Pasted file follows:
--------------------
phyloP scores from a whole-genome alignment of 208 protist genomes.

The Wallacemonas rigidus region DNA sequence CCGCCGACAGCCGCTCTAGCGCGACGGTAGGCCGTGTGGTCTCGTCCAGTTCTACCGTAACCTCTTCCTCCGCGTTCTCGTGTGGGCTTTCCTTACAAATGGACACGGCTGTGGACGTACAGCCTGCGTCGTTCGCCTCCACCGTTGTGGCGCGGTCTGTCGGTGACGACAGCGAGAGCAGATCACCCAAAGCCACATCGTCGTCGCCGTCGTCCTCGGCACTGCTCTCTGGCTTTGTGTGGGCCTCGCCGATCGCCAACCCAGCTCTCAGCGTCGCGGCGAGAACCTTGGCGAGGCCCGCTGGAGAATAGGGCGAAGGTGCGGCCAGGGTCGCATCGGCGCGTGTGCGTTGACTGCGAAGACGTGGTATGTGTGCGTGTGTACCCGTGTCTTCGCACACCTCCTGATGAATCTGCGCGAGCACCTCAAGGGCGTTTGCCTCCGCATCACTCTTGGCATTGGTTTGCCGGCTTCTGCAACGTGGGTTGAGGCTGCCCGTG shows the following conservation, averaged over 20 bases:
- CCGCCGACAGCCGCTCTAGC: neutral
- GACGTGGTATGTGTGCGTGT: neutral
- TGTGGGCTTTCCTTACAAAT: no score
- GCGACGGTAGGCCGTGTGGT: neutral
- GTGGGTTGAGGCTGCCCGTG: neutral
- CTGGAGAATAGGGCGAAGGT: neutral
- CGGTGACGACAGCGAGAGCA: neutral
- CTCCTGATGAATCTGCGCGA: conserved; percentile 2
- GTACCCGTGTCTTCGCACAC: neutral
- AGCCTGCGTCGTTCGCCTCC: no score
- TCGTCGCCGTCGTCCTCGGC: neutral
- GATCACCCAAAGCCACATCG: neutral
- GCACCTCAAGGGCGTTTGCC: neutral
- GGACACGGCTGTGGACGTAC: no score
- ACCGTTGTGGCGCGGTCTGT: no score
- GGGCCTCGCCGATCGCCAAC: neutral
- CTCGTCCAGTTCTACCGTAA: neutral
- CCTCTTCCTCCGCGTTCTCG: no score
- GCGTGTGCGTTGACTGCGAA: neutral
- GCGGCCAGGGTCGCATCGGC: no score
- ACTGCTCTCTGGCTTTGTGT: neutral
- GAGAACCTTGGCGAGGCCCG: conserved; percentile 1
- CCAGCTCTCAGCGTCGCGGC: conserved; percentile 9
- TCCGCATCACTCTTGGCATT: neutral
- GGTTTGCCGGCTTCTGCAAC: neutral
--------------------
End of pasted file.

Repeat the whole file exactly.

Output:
phyloP scores from a whole-genome alignment of 208 protist genomes.

The Wallacemonas rigidus region DNA sequence CCGCCGACAGCCGCTCTAGCGCGACGGTAGGCCGTGTGGTCTCGTCCAGTTCTACCGTAACCTCTTCCTCCGCGTTCTCGTGTGGGCTTTCCTTACAAATGGACACGGCTGTGGACGTACAGCCTGCGTCGTTCGCCTCCACCGTTGTGGCGCGGTCTGTCGGTGACGACAGCGAGAGCAGATCACCCAAAGCCACATCGTCGTCGCCGTCGTCCTCGGCACTGCTCTCTGGCTTTGTGTGGGCCTCGCCGATCGCCAACCCAGCTCTCAGCGTCGCGGCGAGAACCTTGGCGAGGCCCGCTGGAGAATAGGGCGAAGGTGCGGCCAGGGTCGCATCGGCGCGTGTGCGTTGACTGCGAAGACGTGGTATGTGTGCGTGTGTACCCGTGTCTTCGCACACCTCCTGATGAATCTGCGCGAGCACCTCAAGGGCGTTTGCCTCCGCATCACTCTTGGCATTGGTTTGCCGGCTTCTGCAACGTGGGTTGAGGCTGCCCGTG shows the following conservation, averaged over 20 bases:
- CCGCCGACAGCCGCTCTAGC: neutral
- GACGTGGTATGTGTGCGTGT: neutral
- TGTGGGCTTTCCTTACAAAT: no score
- GCGACGGTAGGCCGTGTGGT: neutral
- GTGGGTTGAGGCTGCCCGTG: neutral
- CTGGAGAATAGGGCGAAGGT: neutral
- CGGTGACGACAGCGAGAGCA: neutral
- CTCCTGATGAATCTGCGCGA: conserved; percentile 2
- GTACCCGTGTCTTCGCACAC: neutral
- AGCCTGCGTCGTTCGCCTCC: no score
- TCGTCGCCGTCGTCCTCGGC: neutral
- GATCACCCAAAGCCACATCG: neutral
- GCACCTCAAGGGCGTTTGCC: neutral
- GGACACGGCTGTGGACGTAC: no score
- ACCGTTGTGGCGCGGTCTGT: no score
- GGGCCTCGCCGATCGCCAAC: neutral
- CTCGTCCAGTTCTACCGTAA: neutral
- CCTCTTCCTCCGCGTTCTCG: no score
- GCGTGTGCGTTGACTGCGAA: neutral
- GCGGCCAGGGTCGCATCGGC: no score
- ACTGCTCTCTGGCTTTGTGT: neutral
- GAGAACCTTGGCGAGGCCCG: conserved; percentile 1
- CCAGCTCTCAGCGTCGCGGC: conserved; percentile 9
- TCCGCATCACTCTTGGCATT: neutral
- GGTTTGCCGGCTTCTGCAAC: neutral